Josh: Kind of how Brandon and I point to each other on the podcast here.
Phillip: Yes, exactly, a little ribbing going on.
Josh: That's pretty awesome.
Brandon: That's funny. You talk about pay-per-click ads. Is that Google or Facebook or Bing? What are you guys doing for pay-per-click?
Josh: What's Bing, Brandon?
Brandon: I hear it's a search engine people use.
Phillip: Correct on all three. For me Google IS the internet if you're going to do searching. They have most of the traffic. Facebook is a different animal. I'm already starting to see the shift there, too. If you think about the stickiness of Facebook, the average person spends 45 minutes a day on Facebook. That’s just a ridiculous number. The amount of eyeballs that they have there, it's a different type of marketing.
If you type in "Buy my St. Louis house for cash," in to Google, you're probably looking for me. When you're saying, "Hey, I need help selling my house," and then the ad shows up on the right side of Facebook, it's a different type of advertising but it's so much cheaper for those clicks.
I think Facebook has its place. In fact, I think Facebook is doing it right. They have so much data about who the people are. You can really, really get targeted on your marketing efforts with Facebook.
Brandon: Yes. I find that I get a lot of clicks...I advertise in Facebook. I don't much with Google at all right now. I get a lot of clicks on Facebook but I don't get a whole ton of good...
Brandon: Yes. In the last month I've been doing Facebook Ads pretty heavily, I haven't gotten one single deal yet from it. It's hard to tell. It's only a month. It takes time. Obviously, you've got to build up a brand name and all that good stuff.
Phillip: Sure. Are you doing ad for your whole city or are you trying to get it broken down in to smaller campaigns?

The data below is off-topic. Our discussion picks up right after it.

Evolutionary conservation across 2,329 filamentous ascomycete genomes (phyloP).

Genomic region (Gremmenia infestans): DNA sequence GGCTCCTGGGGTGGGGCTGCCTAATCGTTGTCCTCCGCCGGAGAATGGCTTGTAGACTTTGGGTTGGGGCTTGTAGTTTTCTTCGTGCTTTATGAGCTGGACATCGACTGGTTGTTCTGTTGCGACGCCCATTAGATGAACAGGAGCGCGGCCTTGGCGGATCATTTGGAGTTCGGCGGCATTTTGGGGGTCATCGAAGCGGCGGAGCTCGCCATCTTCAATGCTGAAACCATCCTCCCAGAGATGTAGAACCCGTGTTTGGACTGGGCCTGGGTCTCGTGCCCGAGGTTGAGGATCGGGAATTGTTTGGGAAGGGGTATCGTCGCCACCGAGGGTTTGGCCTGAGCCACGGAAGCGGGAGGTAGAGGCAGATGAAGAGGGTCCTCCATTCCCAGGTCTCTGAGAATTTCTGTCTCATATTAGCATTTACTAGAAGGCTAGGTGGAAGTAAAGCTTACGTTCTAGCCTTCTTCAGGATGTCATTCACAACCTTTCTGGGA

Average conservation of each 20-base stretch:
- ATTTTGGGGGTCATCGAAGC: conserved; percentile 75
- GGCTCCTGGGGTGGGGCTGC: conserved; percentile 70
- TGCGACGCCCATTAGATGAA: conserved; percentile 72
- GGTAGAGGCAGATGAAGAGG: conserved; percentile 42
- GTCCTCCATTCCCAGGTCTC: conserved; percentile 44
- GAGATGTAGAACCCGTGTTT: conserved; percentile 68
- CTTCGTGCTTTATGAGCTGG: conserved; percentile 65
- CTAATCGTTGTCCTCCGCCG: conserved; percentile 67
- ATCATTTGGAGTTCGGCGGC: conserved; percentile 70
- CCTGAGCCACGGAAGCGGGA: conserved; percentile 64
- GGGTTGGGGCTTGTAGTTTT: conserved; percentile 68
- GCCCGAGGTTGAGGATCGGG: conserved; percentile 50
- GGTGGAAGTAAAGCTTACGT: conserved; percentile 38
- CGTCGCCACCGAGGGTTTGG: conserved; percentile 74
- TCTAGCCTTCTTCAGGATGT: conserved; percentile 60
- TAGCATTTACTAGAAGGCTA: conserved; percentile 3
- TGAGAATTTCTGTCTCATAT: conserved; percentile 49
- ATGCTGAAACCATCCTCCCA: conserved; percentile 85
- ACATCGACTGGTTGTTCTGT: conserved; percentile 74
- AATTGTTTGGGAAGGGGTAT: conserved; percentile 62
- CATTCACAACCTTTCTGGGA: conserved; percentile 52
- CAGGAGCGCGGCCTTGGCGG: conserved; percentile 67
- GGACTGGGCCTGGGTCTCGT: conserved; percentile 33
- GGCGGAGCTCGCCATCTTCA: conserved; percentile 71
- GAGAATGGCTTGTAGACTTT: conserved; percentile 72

Brandon: I'm doing one for my whole city because my area's really small. I don't live in a large area.
Josh: There are six people in his city.
Phillip: Okay, yes.
Brandon: I do like my county. Here's what I did. My ad just says...it has Aberdeen in the title of it. People are shocked there's a local ad people don't advertise on Facebook in my area. Yes, I'm getting a lot of clicks. I don't know if it's worthwhile. I think total in the past month, I spent $200 and I probably had a dozen phone calls or so.
Phillip: That's still pretty good actually.
Brandon: I think yes. If it takes me 50 phone calls to get my first deal out of Facebook and it cost me a total of $300 or $400 or $500, that's still worth it.
Phillip: Sure. Even for the whole year, if it's only $2,400, you're probably going to get one deal and make more than that.
Brandon: Yes, exactly. I won't stop it anytime soon. I think a lot of people stop their direct mail or their marketing or whatever way too soon. They think, "Oh, it didn't work this month I better quit it."
Phillip: That's good for me, by the way when people do that. I work with a printer and he says 90% of the time somebody will buy his list and mail to them and they'll never come back again.
Josh: Just send it once, yes.
Phillip: They complain. There are a lot of complainers out there and they just don't listen. The guy is saying, "Hey, you need to continually touch these people over and over." They just don't believe in it. You have to look at marketing as the...it's not costing you any money. It's actually making you your money if you do it correctly.
Josh: They say seven touches to get somebody. Let's go back to what Brandon was talking about with the ads. I think a lot of newer investors give up too soon. We've talked about that a lot; particularly with, "Hey, I've just spent $200 to acquire a lead and 20 lead, none of them have panned out. I should just stop. This method sucks."